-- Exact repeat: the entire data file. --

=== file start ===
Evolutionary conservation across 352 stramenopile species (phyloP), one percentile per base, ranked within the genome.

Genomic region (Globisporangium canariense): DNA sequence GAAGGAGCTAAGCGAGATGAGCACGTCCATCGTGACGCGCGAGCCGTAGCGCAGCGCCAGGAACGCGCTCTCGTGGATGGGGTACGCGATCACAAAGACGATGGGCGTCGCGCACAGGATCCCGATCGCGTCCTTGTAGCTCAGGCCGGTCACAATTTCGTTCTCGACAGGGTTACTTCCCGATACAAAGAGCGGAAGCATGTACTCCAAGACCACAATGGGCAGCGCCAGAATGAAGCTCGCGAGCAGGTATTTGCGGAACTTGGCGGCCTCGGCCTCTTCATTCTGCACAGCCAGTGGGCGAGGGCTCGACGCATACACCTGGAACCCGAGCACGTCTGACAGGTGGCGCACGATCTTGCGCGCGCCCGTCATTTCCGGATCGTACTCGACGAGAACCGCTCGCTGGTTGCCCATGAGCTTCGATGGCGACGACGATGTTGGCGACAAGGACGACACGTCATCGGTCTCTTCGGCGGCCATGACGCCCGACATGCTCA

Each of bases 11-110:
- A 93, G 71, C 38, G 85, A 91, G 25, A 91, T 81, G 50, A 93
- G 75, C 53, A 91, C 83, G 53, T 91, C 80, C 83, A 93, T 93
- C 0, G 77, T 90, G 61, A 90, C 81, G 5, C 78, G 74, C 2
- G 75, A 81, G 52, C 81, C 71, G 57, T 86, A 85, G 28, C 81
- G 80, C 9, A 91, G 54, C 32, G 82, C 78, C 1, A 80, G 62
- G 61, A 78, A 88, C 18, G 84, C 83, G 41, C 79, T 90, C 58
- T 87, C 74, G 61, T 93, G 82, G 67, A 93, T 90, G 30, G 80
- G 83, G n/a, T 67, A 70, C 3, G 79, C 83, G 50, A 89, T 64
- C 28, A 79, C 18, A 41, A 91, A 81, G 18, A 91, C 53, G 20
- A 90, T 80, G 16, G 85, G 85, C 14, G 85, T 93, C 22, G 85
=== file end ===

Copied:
Evolutionary conservation across 352 stramenopile species (phyloP), one percentile per base, ranked within the genome.

Genomic region (Globisporangium canariense): DNA sequence GAAGGAGCTAAGCGAGATGAGCACGTCCATCGTGACGCGCGAGCCGTAGCGCAGCGCCAGGAACGCGCTCTCGTGGATGGGGTACGCGATCACAAAGACGATGGGCGTCGCGCACAGGATCCCGATCGCGTCCTTGTAGCTCAGGCCGGTCACAATTTCGTTCTCGACAGGGTTACTTCCCGATACAAAGAGCGGAAGCATGTACTCCAAGACCACAATGGGCAGCGCCAGAATGAAGCTCGCGAGCAGGTATTTGCGGAACTTGGCGGCCTCGGCCTCTTCATTCTGCACAGCCAGTGGGCGAGGGCTCGACGCATACACCTGGAACCCGAGCACGTCTGACAGGTGGCGCACGATCTTGCGCGCGCCCGTCATTTCCGGATCGTACTCGACGAGAACCGCTCGCTGGTTGCCCATGAGCTTCGATGGCGACGACGATGTTGGCGACAAGGACGACACGTCATCGGTCTCTTCGGCGGCCATGACGCCCGACATGCTCA

Each of bases 11-110:
- A 93, G 71, C 38, G 85, A 91, G 25, A 91, T 81, G 50, A 93
- G 75, C 53, A 91, C 83, G 53, T 91, C 80, C 83, A 93, T 93
- C 0, G 77, T 90, G 61, A 90, C 81, G 5, C 78, G 74, C 2
- G 75, A 81, G 52, C 81, C 71, G 57, T 86, A 85, G 28, C 81
- G 80, C 9, A 91, G 54, C 32, G 82, C 78, C 1, A 80, G 62
- G 61, A 78, A 88, C 18, G 84, C 83, G 41, C 79, T 90, C 58
- T 87, C 74, G 61, T 93, G 82, G 67, A 93, T 90, G 30, G 80
- G 83, G n/a, T 67, A 70, C 3, G 79, C 83, G 50, A 89, T 64
- C 28, A 79, C 18, A 41, A 91, A 81, G 18, A 91, C 53, G 20
- A 90, T 80, G 16, G 85, G 85, C 14, G 85, T 93, C 22, G 85